“Marcellus Blount Loved to Dance,” by Alice McCrum for The Eye, is a beautiful feature on the late English professor’s 33 years at Columbia University. Among Blount’s many achievements, he was instrumental in the founding of two ground-breaking institutes at Columbia, the Institute for Research in African-American Studies (IRAAS) and the Institute for Research on Women, Gender, and Sexuality (IRWGS). Drawing on Blount’s interview for the IRWGS’ Oral History Project, McCrum highlights how Blount, a queer, black man, became an integral ally to women’s representation at Columbia. Through his understanding of the similarities between African Americans’ and women’s struggles for representation at traditionally white male elite institutions, Blount’s activism and conception of community at Columbia broadened: “I was not bereft of community, it just looked different.” McCrum portrays Blount as ever humble, an amazing feature for a man whose activism and scholarship had a lasting impact at Columbia and beyond.
By Anne Cardenas, CCOHR Communications Fellow & Oral History Master of Arts student
The Harriman Institute at Columbia University was established in 1946, as the Russian Institute. My great aunt, Virginia Rhine Stein, was a member of the first class of the Institute. I’ve always looked up to her and love the connection we have from time spent in DC and public service. I’m especially excited that we now share the bond of attending Columbia as well. I spoke with her a few weeks ago about her experience at the Russian Institute and how it shaped her subsequent career.
Virginia was born in rural Arkansas in 1922 and attended Hendrix College. Upon graduating she interned in the Department of Agriculture and then worked for the FDA and the Board of Economic Warfare. After the war, and on the recommendation of a supervisor, she enrolled at Columbia University. She spoke of the origins of the Institute:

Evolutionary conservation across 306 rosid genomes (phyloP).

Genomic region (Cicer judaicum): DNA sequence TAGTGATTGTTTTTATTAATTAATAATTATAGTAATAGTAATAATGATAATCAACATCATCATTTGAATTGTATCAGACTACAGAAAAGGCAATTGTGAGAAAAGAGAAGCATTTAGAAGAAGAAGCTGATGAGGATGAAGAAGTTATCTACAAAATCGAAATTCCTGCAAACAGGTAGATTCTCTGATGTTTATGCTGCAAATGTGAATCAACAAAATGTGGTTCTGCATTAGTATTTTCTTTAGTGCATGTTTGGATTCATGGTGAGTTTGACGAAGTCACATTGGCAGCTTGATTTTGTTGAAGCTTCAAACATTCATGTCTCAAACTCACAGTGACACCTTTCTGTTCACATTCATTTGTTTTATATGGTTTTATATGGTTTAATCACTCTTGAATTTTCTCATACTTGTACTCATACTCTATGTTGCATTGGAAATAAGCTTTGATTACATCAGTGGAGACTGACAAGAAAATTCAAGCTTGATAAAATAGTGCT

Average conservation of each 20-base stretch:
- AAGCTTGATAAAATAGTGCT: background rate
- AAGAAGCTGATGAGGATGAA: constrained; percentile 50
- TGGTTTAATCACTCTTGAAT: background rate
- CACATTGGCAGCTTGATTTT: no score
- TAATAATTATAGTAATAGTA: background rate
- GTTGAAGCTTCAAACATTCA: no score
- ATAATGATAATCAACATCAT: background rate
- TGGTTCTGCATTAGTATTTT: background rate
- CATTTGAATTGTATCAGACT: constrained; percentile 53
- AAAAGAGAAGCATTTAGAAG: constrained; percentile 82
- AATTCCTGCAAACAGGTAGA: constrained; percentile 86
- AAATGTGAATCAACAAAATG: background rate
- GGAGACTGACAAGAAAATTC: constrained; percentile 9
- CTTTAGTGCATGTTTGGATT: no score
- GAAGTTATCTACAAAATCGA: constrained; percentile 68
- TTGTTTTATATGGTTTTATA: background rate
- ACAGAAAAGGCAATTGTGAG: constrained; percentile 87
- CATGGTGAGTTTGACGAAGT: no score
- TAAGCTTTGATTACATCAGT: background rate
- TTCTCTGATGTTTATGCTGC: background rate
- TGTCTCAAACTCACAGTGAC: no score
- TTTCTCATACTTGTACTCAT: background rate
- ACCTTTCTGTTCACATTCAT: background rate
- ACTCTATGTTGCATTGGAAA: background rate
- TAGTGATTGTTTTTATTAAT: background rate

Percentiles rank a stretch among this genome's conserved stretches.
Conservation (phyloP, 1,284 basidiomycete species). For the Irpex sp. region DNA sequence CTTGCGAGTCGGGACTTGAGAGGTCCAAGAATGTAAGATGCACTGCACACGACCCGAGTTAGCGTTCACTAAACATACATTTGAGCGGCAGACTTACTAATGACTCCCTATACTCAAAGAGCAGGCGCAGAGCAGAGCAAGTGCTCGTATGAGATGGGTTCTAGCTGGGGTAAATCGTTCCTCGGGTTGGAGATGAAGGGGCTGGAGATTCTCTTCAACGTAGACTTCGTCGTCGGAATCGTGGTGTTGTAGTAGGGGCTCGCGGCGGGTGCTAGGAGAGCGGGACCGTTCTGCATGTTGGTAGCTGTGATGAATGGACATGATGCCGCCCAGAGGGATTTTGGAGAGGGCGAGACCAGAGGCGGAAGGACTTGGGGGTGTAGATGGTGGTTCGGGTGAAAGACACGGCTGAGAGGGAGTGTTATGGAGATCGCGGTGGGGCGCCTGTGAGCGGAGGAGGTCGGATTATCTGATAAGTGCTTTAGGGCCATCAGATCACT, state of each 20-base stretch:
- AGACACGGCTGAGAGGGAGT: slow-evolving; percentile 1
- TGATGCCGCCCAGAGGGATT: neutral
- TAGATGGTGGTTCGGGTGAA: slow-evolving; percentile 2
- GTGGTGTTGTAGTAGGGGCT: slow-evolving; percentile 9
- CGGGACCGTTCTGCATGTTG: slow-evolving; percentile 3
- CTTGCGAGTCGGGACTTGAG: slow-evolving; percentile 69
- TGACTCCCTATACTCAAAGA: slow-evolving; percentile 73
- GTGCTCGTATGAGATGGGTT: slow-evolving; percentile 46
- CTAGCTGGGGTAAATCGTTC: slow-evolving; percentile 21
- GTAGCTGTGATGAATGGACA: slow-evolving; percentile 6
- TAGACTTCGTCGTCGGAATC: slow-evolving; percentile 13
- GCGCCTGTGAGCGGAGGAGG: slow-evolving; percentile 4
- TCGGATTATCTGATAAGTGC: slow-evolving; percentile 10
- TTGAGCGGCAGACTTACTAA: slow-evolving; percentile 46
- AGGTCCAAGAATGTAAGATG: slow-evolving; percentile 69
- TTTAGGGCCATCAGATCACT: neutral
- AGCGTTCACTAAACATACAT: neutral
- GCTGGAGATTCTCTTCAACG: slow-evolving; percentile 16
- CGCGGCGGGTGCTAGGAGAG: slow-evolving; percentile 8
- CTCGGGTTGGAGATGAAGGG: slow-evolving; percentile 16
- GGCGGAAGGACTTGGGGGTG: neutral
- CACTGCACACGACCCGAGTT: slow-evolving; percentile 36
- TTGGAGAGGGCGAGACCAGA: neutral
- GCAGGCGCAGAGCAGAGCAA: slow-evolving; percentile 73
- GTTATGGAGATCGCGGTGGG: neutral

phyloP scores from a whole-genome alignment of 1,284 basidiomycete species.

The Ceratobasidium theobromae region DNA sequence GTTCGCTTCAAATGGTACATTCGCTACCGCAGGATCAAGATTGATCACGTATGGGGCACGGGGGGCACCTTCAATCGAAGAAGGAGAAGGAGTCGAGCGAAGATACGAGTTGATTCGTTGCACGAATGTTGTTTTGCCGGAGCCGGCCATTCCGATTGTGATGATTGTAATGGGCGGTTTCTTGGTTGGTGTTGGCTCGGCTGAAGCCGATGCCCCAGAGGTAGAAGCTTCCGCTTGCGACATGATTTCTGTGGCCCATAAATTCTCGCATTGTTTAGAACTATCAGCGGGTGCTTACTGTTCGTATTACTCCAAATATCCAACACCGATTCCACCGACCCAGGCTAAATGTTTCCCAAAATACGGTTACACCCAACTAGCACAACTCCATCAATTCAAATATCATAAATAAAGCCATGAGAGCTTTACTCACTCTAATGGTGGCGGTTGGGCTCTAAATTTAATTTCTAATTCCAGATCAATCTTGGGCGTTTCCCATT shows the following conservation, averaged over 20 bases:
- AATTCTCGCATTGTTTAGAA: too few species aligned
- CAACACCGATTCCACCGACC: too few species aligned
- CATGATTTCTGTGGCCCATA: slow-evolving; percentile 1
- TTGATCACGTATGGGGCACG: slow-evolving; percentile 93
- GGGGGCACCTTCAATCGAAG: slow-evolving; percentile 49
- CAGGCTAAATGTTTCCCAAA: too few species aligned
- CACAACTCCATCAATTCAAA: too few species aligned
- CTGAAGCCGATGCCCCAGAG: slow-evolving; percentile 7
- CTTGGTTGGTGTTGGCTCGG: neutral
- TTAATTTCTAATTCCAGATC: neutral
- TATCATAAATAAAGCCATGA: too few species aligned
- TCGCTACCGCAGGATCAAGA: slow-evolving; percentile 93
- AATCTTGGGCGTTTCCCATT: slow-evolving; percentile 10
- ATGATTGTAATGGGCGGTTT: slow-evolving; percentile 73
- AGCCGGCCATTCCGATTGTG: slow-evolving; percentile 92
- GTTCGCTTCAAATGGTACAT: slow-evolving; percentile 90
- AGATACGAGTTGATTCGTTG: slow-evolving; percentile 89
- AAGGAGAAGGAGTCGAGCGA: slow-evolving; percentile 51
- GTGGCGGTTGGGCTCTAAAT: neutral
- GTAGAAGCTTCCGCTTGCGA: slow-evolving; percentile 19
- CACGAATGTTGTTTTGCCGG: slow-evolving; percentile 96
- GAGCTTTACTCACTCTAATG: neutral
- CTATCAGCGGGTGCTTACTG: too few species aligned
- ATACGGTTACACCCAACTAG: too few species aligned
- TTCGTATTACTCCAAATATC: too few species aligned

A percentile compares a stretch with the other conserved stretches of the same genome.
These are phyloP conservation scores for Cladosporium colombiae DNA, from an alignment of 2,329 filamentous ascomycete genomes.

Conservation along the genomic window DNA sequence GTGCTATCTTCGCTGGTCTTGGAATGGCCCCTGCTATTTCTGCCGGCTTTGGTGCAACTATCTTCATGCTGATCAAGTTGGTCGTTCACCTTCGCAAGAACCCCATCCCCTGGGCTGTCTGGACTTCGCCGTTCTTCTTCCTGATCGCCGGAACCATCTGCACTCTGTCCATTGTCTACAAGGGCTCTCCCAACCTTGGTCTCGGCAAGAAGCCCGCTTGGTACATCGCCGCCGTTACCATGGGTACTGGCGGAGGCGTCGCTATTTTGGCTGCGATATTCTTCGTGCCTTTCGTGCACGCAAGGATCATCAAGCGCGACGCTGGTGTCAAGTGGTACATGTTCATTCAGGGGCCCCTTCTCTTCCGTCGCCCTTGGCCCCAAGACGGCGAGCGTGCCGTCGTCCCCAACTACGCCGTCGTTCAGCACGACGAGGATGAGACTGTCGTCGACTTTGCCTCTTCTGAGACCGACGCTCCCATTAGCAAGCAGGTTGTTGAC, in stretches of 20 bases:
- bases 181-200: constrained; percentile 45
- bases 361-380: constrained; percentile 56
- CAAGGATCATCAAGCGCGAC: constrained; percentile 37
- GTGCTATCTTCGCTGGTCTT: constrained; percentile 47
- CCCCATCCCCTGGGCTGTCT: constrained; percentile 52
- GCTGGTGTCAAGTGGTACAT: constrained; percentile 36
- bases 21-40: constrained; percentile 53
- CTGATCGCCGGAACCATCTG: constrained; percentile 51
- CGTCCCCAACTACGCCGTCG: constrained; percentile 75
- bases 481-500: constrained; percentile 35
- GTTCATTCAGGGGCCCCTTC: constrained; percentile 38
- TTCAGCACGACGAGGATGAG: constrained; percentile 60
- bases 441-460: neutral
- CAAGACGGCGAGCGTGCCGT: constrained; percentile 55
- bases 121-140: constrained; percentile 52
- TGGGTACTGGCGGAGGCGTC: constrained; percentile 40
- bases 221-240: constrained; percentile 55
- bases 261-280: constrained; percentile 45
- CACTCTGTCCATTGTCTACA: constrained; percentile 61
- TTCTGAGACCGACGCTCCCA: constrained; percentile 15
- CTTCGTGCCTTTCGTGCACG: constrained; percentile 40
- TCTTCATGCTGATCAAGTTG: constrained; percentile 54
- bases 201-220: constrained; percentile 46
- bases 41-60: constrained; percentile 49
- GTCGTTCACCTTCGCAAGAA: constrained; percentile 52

“During the war, the US government had to look to Russian emigres, ‘white Russians,’ for expertise on the Soviet Union, or Russia, and it was perceived, there was a conviction that we needed to have an indigenous, American cadre of experts in the Russian field and in the language as well, and that is the background for the thinking that went into the establishment of the Russian Institute.”
She eventually became one of these experts, working on the Soviet Union desk at the U.S. State Department, following the developments of women, the youth movement and education in the Soviet Union.
Her recollections of her time in graduate school at Columbia, in some ways, are not very different from what graduate students might experience today. She mentioned that the first class of 30 students organized themselves into a student body, where Marshall Schulman served as President, and she was Secretary. They organized seminars and held regular meetings. She also spoke of the pressures of the program, with intense Russian language courses. She even signed up for a life drawing class on Friday nights to “escape from the intensity of the course study.”
Of her time at the Institute, she said, “I learned to do research...and it broadened my outlook on the world.” I imagine the hundreds of graduates of the Russian Institute (and Harriman Institute) since that first class would agree with her.
In 2015, together with The Columbia Center for Oral History Research and INCITE, the Harriman Institute began a project to document the Institute’s role in foreign policy and academia. Interviews with prominent professors, staff and affiliates of the Harriman Institute can be found in Cold Wars and the Academy: An Oral History on Russian and Eurasian Studies.
Do oral history, politics and journalism ever meet? They did in September. In the multilayered reporting on Brett Kavanaugh’s nomination to the Supreme Court, Linda Greenhouse, longtime New York Times reporter on the Supreme Court, used an oral history from our Guantánamo/Rule of Law Project to discuss how Supreme Court decisions regarding key Guantánamo cases were processed by the D.C. District Court – where Mr. Kavanaugh sits (her article can be found here). We are proud that our Guantánamo/Rule of Law Project has been widely used, by professors of law, journalists and authors to increase an understanding of the law and justice.
OHMA is excited to announce that as of July 1, 2018, Amy Starecheski will become the Director of OHMA.
Mary Marshall Clark, with whom Amy has been co-directing the program, will become a Founding Co-Director, with Peter Bearman. Mary Marshall will continue teaching our core Oral History Method, Theory, and Interpretation and Thesis Seminar courses and advising students and will continue as the Director of the Center for Oral History Research. Please join us in thanking Mary Marshall and welcoming her into her new role, and congratulating Amy.